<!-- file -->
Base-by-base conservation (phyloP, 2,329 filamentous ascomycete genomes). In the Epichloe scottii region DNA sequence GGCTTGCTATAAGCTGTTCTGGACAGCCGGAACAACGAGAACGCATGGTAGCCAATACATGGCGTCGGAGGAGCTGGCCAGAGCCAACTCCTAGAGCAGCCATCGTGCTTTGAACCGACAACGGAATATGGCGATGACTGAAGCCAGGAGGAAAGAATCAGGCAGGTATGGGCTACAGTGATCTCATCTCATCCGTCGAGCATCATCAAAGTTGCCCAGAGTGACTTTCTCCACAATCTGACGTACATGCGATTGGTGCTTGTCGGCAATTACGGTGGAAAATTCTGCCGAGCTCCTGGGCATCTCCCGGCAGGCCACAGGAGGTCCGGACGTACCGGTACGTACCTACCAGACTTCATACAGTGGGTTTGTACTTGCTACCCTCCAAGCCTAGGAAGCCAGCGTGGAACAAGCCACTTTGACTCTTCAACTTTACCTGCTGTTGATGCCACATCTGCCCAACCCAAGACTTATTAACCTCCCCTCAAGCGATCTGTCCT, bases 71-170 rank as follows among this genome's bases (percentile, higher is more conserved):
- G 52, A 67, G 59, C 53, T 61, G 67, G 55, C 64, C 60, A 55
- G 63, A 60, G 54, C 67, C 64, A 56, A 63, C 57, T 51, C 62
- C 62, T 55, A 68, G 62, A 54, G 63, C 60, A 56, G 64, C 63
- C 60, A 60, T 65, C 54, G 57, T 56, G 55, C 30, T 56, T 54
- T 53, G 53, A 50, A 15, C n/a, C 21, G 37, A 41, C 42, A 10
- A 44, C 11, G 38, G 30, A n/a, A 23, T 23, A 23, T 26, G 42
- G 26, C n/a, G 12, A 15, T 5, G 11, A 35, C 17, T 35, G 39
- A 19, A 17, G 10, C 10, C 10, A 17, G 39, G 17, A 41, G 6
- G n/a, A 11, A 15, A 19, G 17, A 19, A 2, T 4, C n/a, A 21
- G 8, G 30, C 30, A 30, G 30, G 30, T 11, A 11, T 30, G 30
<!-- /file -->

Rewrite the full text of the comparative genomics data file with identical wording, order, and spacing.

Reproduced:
Base-by-base conservation (phyloP, 2,329 filamentous ascomycete genomes). In the Epichloe scottii region DNA sequence GGCTTGCTATAAGCTGTTCTGGACAGCCGGAACAACGAGAACGCATGGTAGCCAATACATGGCGTCGGAGGAGCTGGCCAGAGCCAACTCCTAGAGCAGCCATCGTGCTTTGAACCGACAACGGAATATGGCGATGACTGAAGCCAGGAGGAAAGAATCAGGCAGGTATGGGCTACAGTGATCTCATCTCATCCGTCGAGCATCATCAAAGTTGCCCAGAGTGACTTTCTCCACAATCTGACGTACATGCGATTGGTGCTTGTCGGCAATTACGGTGGAAAATTCTGCCGAGCTCCTGGGCATCTCCCGGCAGGCCACAGGAGGTCCGGACGTACCGGTACGTACCTACCAGACTTCATACAGTGGGTTTGTACTTGCTACCCTCCAAGCCTAGGAAGCCAGCGTGGAACAAGCCACTTTGACTCTTCAACTTTACCTGCTGTTGATGCCACATCTGCCCAACCCAAGACTTATTAACCTCCCCTCAAGCGATCTGTCCT, bases 71-170 rank as follows among this genome's bases (percentile, higher is more conserved):
- G 52, A 67, G 59, C 53, T 61, G 67, G 55, C 64, C 60, A 55
- G 63, A 60, G 54, C 67, C 64, A 56, A 63, C 57, T 51, C 62
- C 62, T 55, A 68, G 62, A 54, G 63, C 60, A 56, G 64, C 63
- C 60, A 60, T 65, C 54, G 57, T 56, G 55, C 30, T 56, T 54
- T 53, G 53, A 50, A 15, C n/a, C 21, G 37, A 41, C 42, A 10
- A 44, C 11, G 38, G 30, A n/a, A 23, T 23, A 23, T 26, G 42
- G 26, C n/a, G 12, A 15, T 5, G 11, A 35, C 17, T 35, G 39
- A 19, A 17, G 10, C 10, C 10, A 17, G 39, G 17, A 41, G 6
- G n/a, A 11, A 15, A 19, G 17, A 19, A 2, T 4, C n/a, A 21
- G 8, G 30, C 30, A 30, G 30, G 30, T 11, A 11, T 30, G 30